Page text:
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KETCHIKAN (KDN) — The U.S. Coast Guard resumed Arctic shipboard dive operations in July aboard the Seattle-based cutter Healy, more than a decade after two divers died while submerged nearly 500 miles north of Alaska.
U.S. Navy personnel assisted the Coast Guard in reintroducing its Arctic presence with a joint dive made on July 29.
The shipboard dive operations ensure access for national security, sovereign presence, and increased maritime domain awareness on a year-round basis, according to the Coast Guard.
Diving from the 420-foot-long Healy in August 2006, Lt. Jessica Hill and Petty Officer 2nd Class Stephen Duque died during a “cold water familiarization dive” planned at a 20-foot depth in the Arctic Ocean about 490 miles north of Utqiagvik, the northernmost U.S. community formerly known as Barrow, according to the Coast Guard.
Rather than using standard weight belts, Hill and Duque were packed with 60 pounds of lead loaded in their buoyancy compensation devices — two to three times more weight than normally used during similar dives. Unable to easily jettison the weight, they ultimately plunged to a depth of about 200 feet, according to the Coast Guard.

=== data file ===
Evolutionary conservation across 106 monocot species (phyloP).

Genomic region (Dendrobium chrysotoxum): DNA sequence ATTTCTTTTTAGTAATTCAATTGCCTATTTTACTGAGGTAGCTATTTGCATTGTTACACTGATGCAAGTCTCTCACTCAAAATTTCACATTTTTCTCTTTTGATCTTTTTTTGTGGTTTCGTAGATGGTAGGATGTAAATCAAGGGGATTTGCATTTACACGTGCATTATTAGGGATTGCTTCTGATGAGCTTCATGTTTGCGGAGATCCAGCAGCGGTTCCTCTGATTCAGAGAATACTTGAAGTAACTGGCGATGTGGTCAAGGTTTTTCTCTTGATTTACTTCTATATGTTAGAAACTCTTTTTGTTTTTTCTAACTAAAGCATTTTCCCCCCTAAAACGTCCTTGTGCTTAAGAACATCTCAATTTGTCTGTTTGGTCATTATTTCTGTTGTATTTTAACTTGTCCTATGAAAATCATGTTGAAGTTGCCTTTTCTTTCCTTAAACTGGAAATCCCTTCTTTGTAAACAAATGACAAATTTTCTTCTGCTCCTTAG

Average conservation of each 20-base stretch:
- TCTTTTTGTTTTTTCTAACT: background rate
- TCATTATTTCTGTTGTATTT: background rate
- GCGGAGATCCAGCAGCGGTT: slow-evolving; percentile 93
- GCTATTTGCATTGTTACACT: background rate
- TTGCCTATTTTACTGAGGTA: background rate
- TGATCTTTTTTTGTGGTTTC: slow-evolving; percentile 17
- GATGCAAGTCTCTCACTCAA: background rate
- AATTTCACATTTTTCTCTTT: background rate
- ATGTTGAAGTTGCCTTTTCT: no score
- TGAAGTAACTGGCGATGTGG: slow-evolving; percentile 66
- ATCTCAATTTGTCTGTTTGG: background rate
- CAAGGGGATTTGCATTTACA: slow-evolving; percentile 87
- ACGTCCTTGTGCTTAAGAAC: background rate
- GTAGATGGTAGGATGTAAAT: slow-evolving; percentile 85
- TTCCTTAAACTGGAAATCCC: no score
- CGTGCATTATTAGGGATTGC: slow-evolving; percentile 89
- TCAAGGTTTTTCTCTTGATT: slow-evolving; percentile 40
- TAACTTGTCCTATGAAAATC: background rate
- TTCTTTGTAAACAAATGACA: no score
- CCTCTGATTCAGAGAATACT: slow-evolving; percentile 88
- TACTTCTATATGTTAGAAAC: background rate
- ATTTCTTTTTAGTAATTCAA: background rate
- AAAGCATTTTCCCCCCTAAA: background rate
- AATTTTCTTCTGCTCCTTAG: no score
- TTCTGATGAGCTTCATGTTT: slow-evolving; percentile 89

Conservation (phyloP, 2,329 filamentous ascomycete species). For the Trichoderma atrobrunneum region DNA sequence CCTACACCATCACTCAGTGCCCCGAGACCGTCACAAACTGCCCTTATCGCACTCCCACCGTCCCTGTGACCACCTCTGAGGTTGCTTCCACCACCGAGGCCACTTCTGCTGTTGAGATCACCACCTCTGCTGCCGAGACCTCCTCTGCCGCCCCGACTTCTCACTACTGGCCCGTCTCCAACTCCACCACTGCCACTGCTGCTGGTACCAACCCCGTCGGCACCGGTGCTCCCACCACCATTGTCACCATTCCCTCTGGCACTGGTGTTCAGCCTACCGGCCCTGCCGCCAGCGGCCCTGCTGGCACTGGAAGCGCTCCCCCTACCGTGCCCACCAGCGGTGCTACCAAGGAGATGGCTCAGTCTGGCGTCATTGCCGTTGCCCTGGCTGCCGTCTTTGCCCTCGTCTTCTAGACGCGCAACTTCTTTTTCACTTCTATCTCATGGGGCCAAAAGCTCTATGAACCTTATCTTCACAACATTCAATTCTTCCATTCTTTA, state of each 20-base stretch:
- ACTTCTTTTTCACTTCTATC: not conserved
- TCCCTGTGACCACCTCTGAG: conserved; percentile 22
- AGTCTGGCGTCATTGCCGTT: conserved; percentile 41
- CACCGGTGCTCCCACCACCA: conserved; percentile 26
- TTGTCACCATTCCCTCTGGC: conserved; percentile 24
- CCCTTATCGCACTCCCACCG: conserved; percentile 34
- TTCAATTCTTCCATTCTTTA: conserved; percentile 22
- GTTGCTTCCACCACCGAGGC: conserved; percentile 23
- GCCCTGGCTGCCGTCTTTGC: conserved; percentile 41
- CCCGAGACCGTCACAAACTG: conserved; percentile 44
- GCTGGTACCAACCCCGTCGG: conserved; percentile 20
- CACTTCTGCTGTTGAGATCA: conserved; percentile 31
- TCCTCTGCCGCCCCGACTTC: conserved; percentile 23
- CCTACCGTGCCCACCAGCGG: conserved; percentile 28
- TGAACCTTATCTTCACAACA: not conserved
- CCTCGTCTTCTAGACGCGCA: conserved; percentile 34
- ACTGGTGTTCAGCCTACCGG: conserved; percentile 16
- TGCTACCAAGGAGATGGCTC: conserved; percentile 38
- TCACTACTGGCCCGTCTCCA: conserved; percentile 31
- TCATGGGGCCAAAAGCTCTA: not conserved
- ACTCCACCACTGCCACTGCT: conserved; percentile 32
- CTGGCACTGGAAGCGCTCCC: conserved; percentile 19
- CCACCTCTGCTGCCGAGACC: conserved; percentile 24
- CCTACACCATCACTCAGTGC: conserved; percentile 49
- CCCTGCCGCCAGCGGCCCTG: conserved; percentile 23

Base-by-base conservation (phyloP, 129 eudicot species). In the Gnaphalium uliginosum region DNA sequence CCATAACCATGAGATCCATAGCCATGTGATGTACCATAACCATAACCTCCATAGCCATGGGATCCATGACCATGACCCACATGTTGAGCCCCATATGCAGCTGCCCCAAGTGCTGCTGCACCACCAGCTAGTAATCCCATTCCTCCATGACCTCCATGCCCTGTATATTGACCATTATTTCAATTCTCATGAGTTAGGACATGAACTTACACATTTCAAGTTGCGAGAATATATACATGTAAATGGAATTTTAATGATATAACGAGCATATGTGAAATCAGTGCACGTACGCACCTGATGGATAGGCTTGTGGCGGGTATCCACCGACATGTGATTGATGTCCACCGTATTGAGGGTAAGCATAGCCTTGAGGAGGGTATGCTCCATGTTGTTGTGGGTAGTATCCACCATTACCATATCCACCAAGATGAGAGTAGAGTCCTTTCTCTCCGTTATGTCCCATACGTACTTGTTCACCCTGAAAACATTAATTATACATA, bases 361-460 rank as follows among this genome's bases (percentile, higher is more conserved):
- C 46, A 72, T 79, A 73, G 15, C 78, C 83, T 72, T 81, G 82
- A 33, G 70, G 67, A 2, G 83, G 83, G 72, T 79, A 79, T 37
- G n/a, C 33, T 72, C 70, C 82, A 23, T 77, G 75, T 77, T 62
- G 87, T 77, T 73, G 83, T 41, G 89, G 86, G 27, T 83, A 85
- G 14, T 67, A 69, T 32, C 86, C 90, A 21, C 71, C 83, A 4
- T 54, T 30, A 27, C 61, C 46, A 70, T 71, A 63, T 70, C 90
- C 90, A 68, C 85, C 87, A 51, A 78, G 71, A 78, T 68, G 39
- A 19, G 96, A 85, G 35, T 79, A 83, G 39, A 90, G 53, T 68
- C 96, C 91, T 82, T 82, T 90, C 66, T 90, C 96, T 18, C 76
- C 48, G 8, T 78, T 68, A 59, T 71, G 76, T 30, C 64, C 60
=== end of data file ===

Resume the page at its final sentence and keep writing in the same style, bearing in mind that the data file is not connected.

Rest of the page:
The Healy crew also was hosting “ice liberty” — a sort of shore leave — that day, while Hill and Duque were submerged, that included polar-bear plunges, football and drinking, according to the agency.
A resulting investigation into the deaths showed numerous departures from Coast Guard policy and failed leadership, according to the Coast Guard.
In an Aug. 10 announcement, the agency said it has since “improved diving proficiency and retention by making diving a primary duty and created the first three regional dive lockers to centralize control, training and operations.”
The dive on July 29 “marked the culmination of this increased oversight, training and proficiency,” according to the announcement.
“There is no prospect more sobering than the death of a crewmember,” Capt. Greg Tlapa, the commanding officer of the Healy, said in the announcement. “We honor the memory of our shipmates, Lt. Hill and Petty Officer 2nd Class Duque, and will never forget their sacrifices. It gives our crew great pride to re-establish dive capabilities to Healy and meet the subsurface needs and challenges our service will face in the coming years in the Arctic.”
The Healy is a 420-foot long medium icebreaker with extensive scientific capabilities.